After defending my titles and losing them, I decided to retire. Luckily, I was offered a job to teach Muay Thai in Japan. I loved living in Japan. It was beautiful and modern, and I was also making decent money. I taught Muay Thai to many different people in Japan, including ONE Lightweight World Champion Shinya Aoki. At one point, I had even taught the Yakuza. Every once in awhile, I would return back to Bangkok. When I would go home, I had to find other ways to earn money. There was a point when I became a motorcycle taxi driver. I would also scour the city for glass bottles and sell them to a recycling plant. I had to do what I could to make money. I didn’t earn much, but it was an honest way to make a living.
Life during this time was tough, I was worn out physically, but I didn’t let this get to me. I had to make money not only to support myself but my family as well. No matter how hard my work day was, I would always go around with a smile on my face. I was happy because I was still earning money. My friends helped me a lot as well. Back when I was a fighter and earning decent money, I was quite generous. Luckily, the friends I helped back then never forgot this, so they returned the favor. Even when I barely had a few baht to my name, I would still try to find a way to help those that were less fortunate than I was.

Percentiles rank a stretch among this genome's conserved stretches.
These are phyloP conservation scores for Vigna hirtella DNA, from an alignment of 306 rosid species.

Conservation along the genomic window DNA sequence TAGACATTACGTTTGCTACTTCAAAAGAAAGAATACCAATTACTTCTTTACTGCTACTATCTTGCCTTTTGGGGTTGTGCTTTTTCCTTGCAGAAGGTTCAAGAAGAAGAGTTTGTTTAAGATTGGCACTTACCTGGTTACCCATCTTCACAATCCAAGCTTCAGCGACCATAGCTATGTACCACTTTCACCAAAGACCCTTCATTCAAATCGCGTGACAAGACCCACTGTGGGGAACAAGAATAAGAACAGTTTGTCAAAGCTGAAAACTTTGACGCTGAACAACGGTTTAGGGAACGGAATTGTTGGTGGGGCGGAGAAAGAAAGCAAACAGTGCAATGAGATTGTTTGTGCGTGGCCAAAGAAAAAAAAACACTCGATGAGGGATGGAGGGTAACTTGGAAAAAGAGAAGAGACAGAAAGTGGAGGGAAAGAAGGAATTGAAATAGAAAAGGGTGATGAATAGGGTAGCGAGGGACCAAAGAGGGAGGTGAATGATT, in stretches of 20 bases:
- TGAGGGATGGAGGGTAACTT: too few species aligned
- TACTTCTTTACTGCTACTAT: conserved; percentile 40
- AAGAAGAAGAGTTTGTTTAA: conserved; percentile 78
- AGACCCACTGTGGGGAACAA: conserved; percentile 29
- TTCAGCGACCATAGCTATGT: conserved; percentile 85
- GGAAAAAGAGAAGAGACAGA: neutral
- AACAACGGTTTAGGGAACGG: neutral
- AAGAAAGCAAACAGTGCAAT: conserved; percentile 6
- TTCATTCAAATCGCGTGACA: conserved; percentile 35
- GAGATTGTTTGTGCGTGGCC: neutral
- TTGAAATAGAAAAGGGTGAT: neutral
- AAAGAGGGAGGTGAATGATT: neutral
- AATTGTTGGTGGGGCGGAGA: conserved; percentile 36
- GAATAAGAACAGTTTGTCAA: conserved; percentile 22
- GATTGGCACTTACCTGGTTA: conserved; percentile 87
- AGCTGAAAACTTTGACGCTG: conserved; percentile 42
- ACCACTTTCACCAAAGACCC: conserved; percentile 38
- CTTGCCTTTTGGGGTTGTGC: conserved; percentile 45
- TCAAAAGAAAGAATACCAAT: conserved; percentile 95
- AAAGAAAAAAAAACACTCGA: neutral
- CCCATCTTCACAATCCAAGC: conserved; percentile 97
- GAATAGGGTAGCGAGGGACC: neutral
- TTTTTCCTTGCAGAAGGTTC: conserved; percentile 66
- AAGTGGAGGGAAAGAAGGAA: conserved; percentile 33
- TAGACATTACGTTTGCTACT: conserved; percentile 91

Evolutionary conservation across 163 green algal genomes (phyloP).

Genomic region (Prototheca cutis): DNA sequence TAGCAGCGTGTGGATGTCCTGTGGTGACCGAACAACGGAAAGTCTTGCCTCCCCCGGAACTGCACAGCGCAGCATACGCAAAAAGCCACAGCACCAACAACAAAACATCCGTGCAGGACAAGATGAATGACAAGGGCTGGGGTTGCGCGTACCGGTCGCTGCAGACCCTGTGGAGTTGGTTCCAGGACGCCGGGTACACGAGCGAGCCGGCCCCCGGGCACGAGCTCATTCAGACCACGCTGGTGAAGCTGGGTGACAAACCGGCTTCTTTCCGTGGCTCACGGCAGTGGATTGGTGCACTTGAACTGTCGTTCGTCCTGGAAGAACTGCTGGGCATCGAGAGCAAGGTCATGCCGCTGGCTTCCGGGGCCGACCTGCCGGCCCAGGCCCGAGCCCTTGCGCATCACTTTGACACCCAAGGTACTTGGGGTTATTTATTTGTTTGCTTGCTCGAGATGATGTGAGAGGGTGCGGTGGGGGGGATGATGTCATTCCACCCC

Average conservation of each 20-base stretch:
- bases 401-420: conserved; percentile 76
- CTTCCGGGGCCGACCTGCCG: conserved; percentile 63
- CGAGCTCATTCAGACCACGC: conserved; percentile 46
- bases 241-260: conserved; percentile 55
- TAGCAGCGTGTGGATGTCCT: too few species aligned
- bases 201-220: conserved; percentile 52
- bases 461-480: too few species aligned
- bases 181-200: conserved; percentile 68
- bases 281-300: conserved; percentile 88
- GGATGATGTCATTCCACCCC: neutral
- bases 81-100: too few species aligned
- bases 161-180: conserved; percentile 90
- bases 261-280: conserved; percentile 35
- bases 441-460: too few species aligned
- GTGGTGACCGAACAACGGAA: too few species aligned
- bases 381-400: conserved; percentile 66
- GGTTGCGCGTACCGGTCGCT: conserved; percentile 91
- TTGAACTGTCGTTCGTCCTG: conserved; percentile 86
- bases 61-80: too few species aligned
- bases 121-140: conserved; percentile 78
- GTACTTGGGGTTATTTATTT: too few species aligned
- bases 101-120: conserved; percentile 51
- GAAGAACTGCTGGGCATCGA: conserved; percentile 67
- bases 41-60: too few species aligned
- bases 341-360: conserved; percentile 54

I think the reason I’m so resilient is because of my circumstances. I wasn’t born into a wealthy family – I’ve had to work my way to the top, and even then, I would never take the easy road. I’ve had to fight with barely any training, sick as a dog, and even got knocked out in the process. But I’ve learned how to stay positive and just be happy regardless of what life hands me. I guess that’s why I’m always laughing and cracking jokes.
As much as possible, I like to encourage my students to have fun. I figure, if they enjoy Muay Thai and laugh along the way, they’ll be more inclined to learn and continue training. It’s easy to learn techniques and become a decent fighter. But to become truly successful – you have to love what you do. Being a Muay Thai teacher — I think I this would have made my father very proud. Just like he had taught me to love Muay Thai, I am doing the same for my students. Hopefully, one day, they can pass on the same passion to their own students or peers.
Train with Muay Thai Legend Legend Muangfalek Kiatvichian at